Our crash was not an accident.
There were many factors which contributed to our crash and to the fact that there were fatalities, including:
- There was a fatal crash two miles ahead of us two hours before our crash occurred. This had caused the traffic to back up.
- There had been nothing done, that I am aware of, to divert traffic or alert travelers that they would be coming up on this situation.
- Truck drivers have very long work weeks–partially a scheduling issue.
- Truck drivers are under a lot of pressure to drive a lot of hours and miles due to their compensation system.
- Consumers want their products delivered yesterday.
- Enforcement of truck driving regulations, especially of Hours Of Service (HOS), as well as truck maintenance, is an issue–paper log books have not been considered reliable and, too often, violations are not identified until it is too late.
- Opposition, to needed changes in regulations, by the trucking industry leads to delays in, or prevention of, changes which could prevent crashes and/or save lives.
- Training for, and issuing of, CDLs is not always what it should be.
- Federal regulations for underride guards—partially due to misinformed opposition and lack of priority assigned to this needed change—have been inadequate for far too long.
- Despite evidence from crash test research and real-world crash analysis, trailer manufacturers continued to produce inadequate underride guards.
- The unsafe driving habits/decisions of the truck driver who hit us may well have determined the outcome of our road trip for AnnaLeah and Mary.
- Drowsy driving may have been a factor. DWF = Driving While Fatigued can impair driving as much or more than DUI. Yet, it does not receive the same consequence.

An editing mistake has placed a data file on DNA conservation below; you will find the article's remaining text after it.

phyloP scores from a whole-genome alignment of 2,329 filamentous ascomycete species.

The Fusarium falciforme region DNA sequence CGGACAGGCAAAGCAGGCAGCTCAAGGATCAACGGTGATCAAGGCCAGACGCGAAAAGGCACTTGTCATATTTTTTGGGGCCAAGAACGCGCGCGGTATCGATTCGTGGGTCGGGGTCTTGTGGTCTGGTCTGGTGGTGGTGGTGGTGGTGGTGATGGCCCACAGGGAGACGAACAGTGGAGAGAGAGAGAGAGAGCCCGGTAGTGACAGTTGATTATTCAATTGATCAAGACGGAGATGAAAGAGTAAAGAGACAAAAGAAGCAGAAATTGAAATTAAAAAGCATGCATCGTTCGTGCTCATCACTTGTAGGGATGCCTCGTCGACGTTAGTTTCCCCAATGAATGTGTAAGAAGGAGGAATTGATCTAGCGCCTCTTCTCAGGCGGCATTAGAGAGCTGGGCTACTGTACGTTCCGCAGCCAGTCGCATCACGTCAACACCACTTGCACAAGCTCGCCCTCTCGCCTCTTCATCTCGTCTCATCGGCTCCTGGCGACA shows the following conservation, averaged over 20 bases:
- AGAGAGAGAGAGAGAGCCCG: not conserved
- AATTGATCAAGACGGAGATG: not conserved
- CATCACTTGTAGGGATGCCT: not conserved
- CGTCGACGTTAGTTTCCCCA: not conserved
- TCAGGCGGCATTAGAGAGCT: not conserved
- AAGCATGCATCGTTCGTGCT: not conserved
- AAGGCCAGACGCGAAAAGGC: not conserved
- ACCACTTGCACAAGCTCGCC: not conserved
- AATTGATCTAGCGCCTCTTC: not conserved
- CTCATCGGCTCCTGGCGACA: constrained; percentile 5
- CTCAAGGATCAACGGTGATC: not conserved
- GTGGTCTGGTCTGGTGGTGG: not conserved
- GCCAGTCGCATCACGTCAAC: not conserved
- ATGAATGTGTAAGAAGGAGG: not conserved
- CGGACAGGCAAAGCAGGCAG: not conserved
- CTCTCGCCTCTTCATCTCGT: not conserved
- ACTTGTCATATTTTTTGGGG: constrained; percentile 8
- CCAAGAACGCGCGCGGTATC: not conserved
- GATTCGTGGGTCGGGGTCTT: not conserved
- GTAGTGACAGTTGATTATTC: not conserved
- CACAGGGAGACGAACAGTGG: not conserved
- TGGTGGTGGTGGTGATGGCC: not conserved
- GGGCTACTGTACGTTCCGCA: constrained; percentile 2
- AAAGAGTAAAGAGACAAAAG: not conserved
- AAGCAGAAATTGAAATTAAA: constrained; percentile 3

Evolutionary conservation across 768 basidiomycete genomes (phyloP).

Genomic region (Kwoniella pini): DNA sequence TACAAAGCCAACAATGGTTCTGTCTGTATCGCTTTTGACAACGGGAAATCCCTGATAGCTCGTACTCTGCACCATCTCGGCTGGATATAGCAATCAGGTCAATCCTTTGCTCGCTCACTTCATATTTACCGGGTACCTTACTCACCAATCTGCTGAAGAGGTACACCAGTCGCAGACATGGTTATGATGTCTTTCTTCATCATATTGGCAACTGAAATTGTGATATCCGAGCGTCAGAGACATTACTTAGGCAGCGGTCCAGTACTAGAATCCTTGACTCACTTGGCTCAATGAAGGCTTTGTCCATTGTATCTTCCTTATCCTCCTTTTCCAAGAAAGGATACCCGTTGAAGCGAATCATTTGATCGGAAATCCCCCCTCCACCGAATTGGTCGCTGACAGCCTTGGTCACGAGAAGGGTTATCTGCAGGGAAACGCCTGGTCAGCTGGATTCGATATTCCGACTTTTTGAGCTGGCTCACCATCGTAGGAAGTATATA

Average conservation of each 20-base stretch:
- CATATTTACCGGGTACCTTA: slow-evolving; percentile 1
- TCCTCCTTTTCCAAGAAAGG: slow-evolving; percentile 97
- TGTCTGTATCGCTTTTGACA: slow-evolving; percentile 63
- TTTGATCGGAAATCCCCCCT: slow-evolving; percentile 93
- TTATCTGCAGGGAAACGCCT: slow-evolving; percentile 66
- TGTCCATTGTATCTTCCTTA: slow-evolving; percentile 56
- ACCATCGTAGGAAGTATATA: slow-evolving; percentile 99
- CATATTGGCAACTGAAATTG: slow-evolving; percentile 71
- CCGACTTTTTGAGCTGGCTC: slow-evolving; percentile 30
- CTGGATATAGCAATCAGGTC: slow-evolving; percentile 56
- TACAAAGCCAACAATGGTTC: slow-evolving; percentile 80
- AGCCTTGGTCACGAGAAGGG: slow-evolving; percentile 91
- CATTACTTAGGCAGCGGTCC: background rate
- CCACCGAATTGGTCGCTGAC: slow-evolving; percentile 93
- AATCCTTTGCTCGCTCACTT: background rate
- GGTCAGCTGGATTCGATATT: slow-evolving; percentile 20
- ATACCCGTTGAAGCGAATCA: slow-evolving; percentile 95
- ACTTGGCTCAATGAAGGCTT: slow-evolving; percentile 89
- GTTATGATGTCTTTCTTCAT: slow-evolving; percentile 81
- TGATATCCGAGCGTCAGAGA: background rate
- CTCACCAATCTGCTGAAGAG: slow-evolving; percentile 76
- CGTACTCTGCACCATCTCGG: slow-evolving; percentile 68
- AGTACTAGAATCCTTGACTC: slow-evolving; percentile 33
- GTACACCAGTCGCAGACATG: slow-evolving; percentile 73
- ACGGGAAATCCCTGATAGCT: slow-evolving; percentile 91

- Current laws, for the most part, do not include DWF in the category of a “reckless” action. Vehicular homicide (which is a misdemeanor) would only become 1st degree vehicular homicide (which is a felony) in Georgia, if the driver were also charged with one of the following:
- Reckless driving.
- Hit and run.
- Passing a school bus.
- Fleeing or eluding.
- (Not DWF).
- I’ve probably forgotten something or other. . .
- Oh, yes, I got out of bed that morning, climbed into the car, and got on the road. I stopped for lunch and left the restaurant five minutes too soon (or too late). Mary and AnnaLeah had come with me.
And who is taking responsibility for this crash (and thousands more like it every year)? How will this ever be addressed adequately to end this senseless slaughter of innocent victims in potentially preventable crashes?
Please wake up, America! After all, it could be you or someone you love that it happens to next. . . Let’s mandate a federal task force to address this widespread, complicated problem once and for all.